IF I ASKED YOU WHO IS LOGGED IN TO YOUR WORDPRESS RIGHT NOW, WOULD YOU KNOW?
Many WordPress websites and blogs have become complex multi-user content management system (CMS) with hundreds and sometimes even thousands of users. We have seen some WordPress multisite network installations with 1000+ websites running on them.
As a WordPress administrator, what are you doing to keep an eye on what is happening and who is logged in to your WordPress? Most probably you keep a WordPress audit trial, in which a record of everything that happened on your WordPress websites and blogs is kept. But even though a WordPress audit trail is a must-have, you need more than that.
You Need to Know Who is Logged in to Your WordPress Websites and Blogs
Starting with the basics; as a WordPress website administrator it is important to have complete control of it. If you do not have complete control of your website, and of what is happening on it how can you guarantee that it is secure and is not hacked? How can you guarantee that someone’s WordPress user has not been hijacked and is being used by an attacker to inject malware or damage your website?
I can give you a million reasons on why you need to know who is logged in to your WordPress. Though let’s simply skip to the two most important ones. When you who is logged in to your WordPress website you can:
- Terminate an existing session with just a click of a button,
- You can block multiple sessions for the same WordPress user.
The Need to Easily Terminate a WordPress User Session
Let’s assume a disgruntled employee is logged in and you need to terminate his session before potentially damaging your WordPress website. Or let’s assume your WordPress was hacked. It can happen to anyone. At best the only thing you can do to terminate all users’ sessions on your WordPress is to change the authentication unique keys and salts (WordPress security keys).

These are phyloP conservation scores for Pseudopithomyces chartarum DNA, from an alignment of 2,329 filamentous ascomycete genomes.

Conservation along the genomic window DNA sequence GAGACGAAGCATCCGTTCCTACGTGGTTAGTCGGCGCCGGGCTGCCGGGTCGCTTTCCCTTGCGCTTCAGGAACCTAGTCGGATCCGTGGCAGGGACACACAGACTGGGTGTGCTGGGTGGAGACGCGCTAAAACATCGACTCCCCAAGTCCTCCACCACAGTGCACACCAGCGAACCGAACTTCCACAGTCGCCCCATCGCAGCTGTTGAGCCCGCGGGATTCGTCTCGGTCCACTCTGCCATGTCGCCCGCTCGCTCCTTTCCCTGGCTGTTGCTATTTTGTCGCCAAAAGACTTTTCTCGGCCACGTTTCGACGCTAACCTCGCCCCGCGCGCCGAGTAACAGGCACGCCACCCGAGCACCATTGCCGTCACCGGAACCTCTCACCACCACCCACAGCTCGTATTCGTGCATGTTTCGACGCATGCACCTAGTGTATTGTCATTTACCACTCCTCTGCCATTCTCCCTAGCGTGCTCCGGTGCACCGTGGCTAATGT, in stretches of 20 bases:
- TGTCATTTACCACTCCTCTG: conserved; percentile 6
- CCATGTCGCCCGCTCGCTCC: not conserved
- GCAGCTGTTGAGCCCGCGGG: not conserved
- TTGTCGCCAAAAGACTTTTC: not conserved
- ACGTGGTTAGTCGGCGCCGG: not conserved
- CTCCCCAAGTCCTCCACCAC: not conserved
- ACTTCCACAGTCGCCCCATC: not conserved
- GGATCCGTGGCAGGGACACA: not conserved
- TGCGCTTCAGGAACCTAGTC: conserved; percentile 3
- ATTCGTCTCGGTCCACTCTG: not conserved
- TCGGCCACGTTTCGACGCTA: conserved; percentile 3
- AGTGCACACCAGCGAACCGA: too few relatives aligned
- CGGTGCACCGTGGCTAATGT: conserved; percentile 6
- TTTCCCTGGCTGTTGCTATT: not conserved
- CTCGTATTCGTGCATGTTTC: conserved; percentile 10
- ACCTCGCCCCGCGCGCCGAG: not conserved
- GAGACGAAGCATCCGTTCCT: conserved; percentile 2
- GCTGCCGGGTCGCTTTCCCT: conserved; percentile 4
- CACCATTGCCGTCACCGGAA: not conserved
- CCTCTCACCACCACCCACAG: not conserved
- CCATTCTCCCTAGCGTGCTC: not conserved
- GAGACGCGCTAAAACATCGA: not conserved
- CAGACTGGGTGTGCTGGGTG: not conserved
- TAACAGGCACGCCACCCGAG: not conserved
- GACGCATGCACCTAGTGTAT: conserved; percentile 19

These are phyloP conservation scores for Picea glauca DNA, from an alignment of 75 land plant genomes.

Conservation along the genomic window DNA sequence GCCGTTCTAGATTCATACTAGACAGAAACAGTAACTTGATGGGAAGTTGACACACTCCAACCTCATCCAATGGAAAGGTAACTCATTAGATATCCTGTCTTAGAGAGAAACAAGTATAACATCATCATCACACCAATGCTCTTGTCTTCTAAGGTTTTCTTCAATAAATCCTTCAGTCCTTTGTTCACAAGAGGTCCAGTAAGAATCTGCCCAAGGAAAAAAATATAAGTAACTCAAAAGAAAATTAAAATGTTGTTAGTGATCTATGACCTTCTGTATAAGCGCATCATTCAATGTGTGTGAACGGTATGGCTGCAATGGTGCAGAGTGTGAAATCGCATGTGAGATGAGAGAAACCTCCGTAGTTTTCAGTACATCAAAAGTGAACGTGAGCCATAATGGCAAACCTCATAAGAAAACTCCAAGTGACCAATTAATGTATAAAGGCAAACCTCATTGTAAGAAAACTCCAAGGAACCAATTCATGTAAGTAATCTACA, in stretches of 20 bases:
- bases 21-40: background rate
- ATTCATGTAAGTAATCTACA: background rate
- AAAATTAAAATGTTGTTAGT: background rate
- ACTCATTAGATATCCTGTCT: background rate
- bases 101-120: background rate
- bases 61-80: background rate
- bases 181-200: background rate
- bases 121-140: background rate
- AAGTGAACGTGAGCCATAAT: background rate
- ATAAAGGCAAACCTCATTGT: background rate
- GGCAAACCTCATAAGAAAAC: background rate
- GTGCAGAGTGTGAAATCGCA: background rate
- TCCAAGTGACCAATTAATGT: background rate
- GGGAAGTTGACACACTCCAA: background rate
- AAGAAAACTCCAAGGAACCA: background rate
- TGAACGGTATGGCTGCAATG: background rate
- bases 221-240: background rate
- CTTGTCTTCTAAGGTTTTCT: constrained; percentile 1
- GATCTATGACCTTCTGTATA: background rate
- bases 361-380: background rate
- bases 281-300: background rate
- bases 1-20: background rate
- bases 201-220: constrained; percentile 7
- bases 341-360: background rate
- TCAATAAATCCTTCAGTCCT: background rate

To do this you need to access the wp-config.php WodPress file directly. Unfortunately this is not always possible, or you have to go through someone else to access it. If you have access you need to connect via FTP or SSH, find the file, generate a new set of keys with the online tool and save the file.
Oops! Five or more minutes has already passed and it is too late, too much damage was done. That is why it is important to be able to terminate a WordPress user’s session with just a mouse click.
Find More Details about the WordPress Attack and the Attacker
When you are able to see who is logged in to your WordPress, in case of an attack you can also see from where the attacker is connecting and when he connected. You can also find out which of your WordPress users accounts have been hijacked.
Block Multiple Sessions for the Same WordPress User
In an ideal, secure and well controlled WordPress website environment each person should have his or her own WordPress user. This is vital even for when keeping a record of what is happening, or monitoring user productivity. Two people should never use the same WordPress username. If you want to learn more on WordPress users, roles and how to get it all organized I recommend you to read Use WordPress User Roles for Improved WordPress Security.
And once you have all your WordPress users organized as it should be, there is no need to allow multiple sessions for the same WordPress user. That means there cannot be two sessions at the same time with the same user on WordPress. By blocking multiple sessions for the same username you are keeping everything under control and most importantly of all, if an attacker guessed the password of a WordPress user the attacker cannot login while the user’s session is still on, thus thwarting the attack! Neat isn’t it?
How Can You See Who is Logged In to Your WordPress and Block Multiple Same User Sessions?
Now that you know all the whys, you should know about the how. You can use the WordPress Users Logins Management add-on for the WP Security Audit Log plugin to do all of the above. As seen in the below screenshot, with this add-on you can see:
- Who is logged in to your WordPress and WordPress multisite networks,
- The last change every logged in user did,
- From where the user is logged in,
- On which site is the user logged in (WordPress multisite),
- The time the session was created and when it will expire,
- Terminate a session with just a click of a button,
- Restrict the number of logged-in sessions a WordPress user can have,
- Be alerted via email when multiple user sessions are blocked or allowed.